championship era.  The NFL's first-year commissioner, Roger Goodell,
addressed the issue quickly, fining the team and head coach Bill
Belichick a combined $750,000 and taking away a first-round draft
pick.[2]  Despite its rapid action, the NFL's handling of the situation
added to the mystery.  After announcing the penalty, the

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Wait ‘Til Next Year: When Will Comcast and The Big Ten Network Reach an Agreement?

I. Introduction

When the college footballs season kicks off in August, Midwestern
cable customers may finally get the chance to see what all the fuss
over the Big Ten Network (BTN) is about.  After over a year of tense
negotiations, published reports indicate that the BTN and Comcast are
nearing a deal to air the channel on the Midwest's largest cable
provider.[1]  Upon becoming the first conference to announce the
creation of its own cable station, the Big Ten counted on the appeal of
being able to guarantee its fans the ability to see nearly every game
played by conference teams.[2]  When negotiations commenced with
Midwest cable providers, however, Comcast and its competitors balked at
the BTN's high asking price and broad distribution demands.[3]  The
ensuing stalemate prevented most Midwest fans who do not have satellite
cable from viewing the much-anticipated Ohio State-Wisconsin football
game in November.[4]  Additionally, the Wisconsin-Indiana

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Fantasy or Reality? Major League Baseball Still Looking to Cash in on Fantasy Baseball

I. Introduction

      In fantasy sports leagues, fans draft current major
league players to create their own imaginary roster, with the success of each
team hinging on how each player performs throughout the season.[1] Internet sites such as Yahoo! and ESPN pay
several million dollars for the right to operate fantasy leagues.[2] Major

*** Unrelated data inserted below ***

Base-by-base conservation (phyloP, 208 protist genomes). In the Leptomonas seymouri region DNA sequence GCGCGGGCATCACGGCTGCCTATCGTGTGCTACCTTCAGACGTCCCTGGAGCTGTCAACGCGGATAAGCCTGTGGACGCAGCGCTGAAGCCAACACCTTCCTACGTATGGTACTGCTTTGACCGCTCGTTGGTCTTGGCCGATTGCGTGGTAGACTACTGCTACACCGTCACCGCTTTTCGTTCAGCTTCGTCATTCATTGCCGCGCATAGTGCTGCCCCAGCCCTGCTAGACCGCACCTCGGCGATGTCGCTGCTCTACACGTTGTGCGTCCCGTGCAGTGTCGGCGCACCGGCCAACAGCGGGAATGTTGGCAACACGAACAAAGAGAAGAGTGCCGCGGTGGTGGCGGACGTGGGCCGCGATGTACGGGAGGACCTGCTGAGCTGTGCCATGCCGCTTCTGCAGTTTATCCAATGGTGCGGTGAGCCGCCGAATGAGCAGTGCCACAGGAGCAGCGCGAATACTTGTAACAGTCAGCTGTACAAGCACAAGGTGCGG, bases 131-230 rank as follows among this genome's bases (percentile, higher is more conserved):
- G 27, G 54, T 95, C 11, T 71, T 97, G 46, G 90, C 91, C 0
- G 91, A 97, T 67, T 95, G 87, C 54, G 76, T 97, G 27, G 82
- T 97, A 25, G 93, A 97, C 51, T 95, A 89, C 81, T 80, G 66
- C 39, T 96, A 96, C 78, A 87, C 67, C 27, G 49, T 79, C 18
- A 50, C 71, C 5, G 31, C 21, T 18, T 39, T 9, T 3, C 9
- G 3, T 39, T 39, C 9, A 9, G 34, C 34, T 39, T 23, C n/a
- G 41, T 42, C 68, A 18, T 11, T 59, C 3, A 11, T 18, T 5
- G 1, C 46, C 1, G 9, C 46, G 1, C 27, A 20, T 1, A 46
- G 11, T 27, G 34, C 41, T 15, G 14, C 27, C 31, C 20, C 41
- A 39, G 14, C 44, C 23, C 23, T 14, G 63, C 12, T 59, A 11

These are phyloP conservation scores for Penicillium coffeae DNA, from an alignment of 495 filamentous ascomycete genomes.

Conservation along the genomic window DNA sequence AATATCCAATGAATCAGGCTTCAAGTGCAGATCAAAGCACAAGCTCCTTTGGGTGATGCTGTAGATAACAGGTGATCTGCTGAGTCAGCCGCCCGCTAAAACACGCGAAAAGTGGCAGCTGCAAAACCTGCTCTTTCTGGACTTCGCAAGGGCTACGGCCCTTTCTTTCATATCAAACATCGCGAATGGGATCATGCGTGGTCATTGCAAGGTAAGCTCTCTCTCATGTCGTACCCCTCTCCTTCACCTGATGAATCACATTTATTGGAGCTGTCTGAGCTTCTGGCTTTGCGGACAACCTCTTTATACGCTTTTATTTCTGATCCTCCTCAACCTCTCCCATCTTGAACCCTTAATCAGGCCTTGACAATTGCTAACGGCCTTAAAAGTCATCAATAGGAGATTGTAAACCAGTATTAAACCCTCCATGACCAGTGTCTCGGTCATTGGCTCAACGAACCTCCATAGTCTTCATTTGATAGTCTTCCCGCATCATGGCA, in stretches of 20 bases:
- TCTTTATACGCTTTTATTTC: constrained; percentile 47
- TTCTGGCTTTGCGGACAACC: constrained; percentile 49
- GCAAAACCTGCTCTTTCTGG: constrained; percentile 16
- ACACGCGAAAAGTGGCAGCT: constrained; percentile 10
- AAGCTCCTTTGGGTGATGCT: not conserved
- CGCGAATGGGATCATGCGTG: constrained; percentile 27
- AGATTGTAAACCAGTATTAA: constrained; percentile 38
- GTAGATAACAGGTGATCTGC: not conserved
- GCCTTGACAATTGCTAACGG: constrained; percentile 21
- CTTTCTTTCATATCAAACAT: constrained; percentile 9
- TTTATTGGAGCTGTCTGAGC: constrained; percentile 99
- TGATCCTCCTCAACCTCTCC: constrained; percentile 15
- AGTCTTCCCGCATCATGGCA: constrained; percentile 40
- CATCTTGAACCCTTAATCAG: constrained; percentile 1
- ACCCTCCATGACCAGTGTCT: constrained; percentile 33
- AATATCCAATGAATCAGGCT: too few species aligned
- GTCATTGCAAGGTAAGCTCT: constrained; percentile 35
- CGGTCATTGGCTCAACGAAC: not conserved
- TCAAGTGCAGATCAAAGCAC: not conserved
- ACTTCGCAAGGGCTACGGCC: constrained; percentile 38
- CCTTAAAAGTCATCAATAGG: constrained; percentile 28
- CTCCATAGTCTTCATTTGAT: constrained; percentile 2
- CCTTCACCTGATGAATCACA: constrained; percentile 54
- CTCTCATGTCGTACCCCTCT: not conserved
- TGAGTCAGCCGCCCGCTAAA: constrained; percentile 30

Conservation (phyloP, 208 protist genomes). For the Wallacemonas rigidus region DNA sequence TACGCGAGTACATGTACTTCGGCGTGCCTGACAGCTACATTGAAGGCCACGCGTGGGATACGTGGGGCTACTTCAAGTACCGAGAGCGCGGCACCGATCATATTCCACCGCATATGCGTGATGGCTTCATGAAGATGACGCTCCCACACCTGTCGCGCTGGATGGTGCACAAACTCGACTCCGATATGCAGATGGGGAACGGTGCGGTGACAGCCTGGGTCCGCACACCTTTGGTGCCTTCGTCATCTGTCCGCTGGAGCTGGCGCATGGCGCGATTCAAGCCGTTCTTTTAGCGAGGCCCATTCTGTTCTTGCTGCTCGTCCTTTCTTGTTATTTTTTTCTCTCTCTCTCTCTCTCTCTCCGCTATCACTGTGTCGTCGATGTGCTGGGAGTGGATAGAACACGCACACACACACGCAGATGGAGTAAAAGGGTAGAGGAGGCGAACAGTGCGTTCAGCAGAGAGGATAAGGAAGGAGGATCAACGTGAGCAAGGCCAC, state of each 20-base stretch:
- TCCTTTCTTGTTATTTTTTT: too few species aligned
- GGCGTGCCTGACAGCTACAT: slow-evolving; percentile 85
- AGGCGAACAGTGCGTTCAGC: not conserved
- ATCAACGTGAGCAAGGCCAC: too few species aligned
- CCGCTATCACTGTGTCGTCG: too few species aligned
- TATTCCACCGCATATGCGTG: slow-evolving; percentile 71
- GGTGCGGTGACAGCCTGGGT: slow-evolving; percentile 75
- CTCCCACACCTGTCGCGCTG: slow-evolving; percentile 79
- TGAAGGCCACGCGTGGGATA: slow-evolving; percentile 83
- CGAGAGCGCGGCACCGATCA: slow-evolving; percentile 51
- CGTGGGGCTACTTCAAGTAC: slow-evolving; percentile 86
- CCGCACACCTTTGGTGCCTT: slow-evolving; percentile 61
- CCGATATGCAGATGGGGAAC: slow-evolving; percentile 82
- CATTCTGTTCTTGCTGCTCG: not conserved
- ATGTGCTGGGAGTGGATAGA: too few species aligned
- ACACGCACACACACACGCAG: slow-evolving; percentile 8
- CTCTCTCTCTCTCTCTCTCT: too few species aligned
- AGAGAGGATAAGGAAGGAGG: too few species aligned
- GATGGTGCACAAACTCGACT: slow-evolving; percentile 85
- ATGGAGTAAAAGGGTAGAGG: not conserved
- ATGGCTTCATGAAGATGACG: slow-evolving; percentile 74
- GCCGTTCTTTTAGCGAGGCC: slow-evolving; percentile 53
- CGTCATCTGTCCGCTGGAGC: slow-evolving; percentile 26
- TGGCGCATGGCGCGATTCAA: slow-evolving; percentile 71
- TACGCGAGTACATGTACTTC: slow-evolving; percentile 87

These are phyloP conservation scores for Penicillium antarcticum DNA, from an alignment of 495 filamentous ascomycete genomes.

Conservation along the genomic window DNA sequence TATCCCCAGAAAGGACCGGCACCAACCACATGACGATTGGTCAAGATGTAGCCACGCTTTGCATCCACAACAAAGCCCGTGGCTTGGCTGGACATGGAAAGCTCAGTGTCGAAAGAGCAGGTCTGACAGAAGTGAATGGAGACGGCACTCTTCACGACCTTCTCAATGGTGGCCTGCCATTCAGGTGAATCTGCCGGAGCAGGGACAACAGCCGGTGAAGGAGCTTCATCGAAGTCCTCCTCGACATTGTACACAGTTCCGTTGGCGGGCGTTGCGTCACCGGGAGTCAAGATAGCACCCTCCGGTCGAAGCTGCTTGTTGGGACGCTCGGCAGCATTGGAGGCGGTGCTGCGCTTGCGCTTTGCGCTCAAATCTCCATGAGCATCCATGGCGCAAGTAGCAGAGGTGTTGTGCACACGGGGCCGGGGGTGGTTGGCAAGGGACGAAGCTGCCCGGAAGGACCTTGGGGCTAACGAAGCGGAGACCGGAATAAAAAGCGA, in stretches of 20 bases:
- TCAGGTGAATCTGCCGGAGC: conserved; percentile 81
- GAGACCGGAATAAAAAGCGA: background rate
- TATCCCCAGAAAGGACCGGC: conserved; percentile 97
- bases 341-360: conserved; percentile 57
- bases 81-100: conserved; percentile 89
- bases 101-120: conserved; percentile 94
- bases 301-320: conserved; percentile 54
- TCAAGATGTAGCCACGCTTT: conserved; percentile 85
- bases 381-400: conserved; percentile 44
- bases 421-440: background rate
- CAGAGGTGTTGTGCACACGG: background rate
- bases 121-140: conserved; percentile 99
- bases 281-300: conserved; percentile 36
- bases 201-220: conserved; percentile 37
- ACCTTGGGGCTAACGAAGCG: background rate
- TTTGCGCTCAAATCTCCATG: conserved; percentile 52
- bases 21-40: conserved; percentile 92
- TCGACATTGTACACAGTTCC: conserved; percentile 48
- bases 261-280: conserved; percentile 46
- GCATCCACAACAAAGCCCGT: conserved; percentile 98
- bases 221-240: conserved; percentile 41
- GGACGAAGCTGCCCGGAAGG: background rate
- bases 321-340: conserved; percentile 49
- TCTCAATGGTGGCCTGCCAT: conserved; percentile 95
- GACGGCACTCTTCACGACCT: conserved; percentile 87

League Baseball (“MLB”), and St. Louis-based CBC Distribution and Marketing
Inc. (“CBC”) have been entangled in a legal dispute over whether MLB players’
names may be used in fantasy baseball leagues.[3] This dispute is noteworthy because the
fantasy sports industry generates over $1.5 billion dollars annually.[4] Should MLB prevail, they will hold exclusive
rights to players’ names and statistics and may withhold such, likely causing
fantasy baseball to be much less appealing to fans.[5] 

II.  Background

On August 8, 2006, a federal judge granted summary judgment to CBC and
denied summary judgment for MLB, stating that the baseball players’
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When In Doubt, Seek a Buyout: Indiana’s Solution to the Kelvin Sampson Dilemma

I.    Introduction

Parting ways with a college coach accused of violating National
Collegiate Athletic Association (NCAA) rules has become a delicate
process.  On February 8th, the NCAA notified Indiana University that
its men's basketball coach, Kelvin Sampson, had allegedly committed
five "major" NCAA rule violations.[1]  After more than a week of
speculation surrounding Sampson's future at Indiana, the school
negotiated a settlement to terminate its relationship with the
second-year coach.[2]  In exchange for a $750,000 buyout, Sampson
resigned and agreed not to pursue any legal action against the
university.[3]

On its face, the buyout seems generous for a coach who conceivably
could have been fired outright for cause.  Sampson, who was already
under NCAA sanction for prior infractions, had a clause in his contract
that allowed Indiana to terminate him for "significant or repetitive
violations."[4]  Nevertheless, Indiana was in a difficult position. 
Firing Sampson prior to NCAA hearings on